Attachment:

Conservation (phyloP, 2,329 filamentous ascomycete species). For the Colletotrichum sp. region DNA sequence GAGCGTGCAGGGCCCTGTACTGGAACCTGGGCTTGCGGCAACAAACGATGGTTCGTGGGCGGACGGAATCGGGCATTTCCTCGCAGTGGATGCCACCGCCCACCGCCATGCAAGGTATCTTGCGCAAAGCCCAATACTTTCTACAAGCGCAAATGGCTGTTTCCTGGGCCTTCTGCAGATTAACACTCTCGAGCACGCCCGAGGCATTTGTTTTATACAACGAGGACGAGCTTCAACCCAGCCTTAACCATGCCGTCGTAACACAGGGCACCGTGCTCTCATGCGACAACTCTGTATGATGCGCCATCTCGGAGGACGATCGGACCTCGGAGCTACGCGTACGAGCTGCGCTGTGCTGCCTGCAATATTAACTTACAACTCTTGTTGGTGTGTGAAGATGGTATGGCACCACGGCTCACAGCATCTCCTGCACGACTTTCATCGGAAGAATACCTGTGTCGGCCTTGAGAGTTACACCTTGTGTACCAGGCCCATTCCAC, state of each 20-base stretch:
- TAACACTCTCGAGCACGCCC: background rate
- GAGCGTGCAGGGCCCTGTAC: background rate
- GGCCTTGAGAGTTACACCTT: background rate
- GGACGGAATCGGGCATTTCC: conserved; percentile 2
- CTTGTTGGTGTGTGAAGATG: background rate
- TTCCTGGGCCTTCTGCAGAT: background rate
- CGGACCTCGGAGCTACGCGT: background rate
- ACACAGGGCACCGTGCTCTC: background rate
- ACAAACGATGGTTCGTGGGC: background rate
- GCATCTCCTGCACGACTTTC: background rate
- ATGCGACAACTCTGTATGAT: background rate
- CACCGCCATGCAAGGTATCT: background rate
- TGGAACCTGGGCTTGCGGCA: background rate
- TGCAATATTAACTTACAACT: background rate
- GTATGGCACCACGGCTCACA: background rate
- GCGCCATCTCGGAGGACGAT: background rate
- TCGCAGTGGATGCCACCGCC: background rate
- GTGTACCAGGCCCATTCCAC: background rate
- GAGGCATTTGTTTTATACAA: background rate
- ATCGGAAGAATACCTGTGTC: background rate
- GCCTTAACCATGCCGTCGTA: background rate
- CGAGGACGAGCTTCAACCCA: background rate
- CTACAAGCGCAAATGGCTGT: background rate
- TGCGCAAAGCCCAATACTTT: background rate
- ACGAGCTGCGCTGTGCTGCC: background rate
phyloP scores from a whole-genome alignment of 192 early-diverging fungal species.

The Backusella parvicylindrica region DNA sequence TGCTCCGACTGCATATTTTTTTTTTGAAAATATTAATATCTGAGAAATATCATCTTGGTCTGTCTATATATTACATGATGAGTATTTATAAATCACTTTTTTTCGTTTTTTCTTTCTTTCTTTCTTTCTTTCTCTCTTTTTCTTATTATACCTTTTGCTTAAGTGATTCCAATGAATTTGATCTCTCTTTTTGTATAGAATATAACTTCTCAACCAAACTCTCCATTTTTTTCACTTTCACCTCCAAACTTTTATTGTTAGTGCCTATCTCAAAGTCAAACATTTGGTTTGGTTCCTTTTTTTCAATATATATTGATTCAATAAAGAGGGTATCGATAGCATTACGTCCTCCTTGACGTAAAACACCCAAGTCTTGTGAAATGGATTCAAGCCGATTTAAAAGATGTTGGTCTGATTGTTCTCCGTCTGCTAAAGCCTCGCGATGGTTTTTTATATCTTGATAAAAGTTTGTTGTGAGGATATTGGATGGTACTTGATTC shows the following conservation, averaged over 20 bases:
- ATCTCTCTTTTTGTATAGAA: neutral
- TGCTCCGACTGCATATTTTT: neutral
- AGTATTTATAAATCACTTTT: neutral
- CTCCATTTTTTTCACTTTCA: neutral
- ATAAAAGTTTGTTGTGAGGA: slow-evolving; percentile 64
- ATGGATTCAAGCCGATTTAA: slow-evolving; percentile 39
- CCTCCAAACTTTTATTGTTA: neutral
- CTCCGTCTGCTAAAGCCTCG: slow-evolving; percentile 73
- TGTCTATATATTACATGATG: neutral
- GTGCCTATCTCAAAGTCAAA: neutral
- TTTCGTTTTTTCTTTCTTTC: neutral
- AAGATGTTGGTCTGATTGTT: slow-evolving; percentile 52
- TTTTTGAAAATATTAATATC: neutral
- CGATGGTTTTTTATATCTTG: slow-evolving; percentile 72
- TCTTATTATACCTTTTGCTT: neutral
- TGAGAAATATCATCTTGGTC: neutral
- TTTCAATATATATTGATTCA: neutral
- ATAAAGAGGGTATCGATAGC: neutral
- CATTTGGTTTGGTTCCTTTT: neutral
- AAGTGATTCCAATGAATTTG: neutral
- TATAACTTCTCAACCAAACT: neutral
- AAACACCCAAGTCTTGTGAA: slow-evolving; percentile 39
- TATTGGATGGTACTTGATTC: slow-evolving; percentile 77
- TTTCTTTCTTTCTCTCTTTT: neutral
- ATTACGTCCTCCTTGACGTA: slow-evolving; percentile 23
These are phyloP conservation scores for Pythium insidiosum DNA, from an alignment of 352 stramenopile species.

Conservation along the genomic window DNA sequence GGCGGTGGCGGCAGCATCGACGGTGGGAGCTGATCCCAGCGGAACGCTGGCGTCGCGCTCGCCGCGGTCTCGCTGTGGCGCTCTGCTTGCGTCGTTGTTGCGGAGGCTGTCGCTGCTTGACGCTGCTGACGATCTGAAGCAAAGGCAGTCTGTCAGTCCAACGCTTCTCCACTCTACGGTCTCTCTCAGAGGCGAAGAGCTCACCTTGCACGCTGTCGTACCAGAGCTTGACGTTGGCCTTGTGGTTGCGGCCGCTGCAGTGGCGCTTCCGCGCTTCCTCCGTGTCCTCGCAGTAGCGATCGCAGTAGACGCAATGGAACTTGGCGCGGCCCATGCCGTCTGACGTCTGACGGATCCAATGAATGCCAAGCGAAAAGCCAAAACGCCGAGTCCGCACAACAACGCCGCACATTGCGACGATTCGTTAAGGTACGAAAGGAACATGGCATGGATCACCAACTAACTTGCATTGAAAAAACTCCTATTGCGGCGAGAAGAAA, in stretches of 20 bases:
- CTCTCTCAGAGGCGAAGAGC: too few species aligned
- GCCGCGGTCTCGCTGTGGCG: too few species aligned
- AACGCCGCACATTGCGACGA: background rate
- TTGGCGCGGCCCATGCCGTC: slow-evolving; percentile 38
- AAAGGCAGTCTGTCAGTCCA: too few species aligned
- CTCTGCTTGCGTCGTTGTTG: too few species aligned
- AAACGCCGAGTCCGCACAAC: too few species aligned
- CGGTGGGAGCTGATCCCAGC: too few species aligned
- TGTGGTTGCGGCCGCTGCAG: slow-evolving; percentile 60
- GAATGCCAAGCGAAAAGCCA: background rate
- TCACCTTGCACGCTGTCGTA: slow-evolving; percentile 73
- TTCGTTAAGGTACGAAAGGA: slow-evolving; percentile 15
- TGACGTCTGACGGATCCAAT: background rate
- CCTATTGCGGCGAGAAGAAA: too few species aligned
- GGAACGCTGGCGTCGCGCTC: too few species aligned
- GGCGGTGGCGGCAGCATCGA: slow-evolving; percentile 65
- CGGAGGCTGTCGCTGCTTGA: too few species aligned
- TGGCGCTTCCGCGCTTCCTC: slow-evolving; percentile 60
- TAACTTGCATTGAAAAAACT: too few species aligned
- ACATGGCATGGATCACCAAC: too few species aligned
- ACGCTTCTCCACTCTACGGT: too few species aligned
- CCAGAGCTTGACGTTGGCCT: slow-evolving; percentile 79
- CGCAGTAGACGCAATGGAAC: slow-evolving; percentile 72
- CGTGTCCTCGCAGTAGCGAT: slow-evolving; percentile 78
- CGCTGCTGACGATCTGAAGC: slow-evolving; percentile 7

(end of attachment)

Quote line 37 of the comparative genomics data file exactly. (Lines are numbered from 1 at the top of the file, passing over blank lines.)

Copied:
- TGTCTATATATTACATGATG: neutral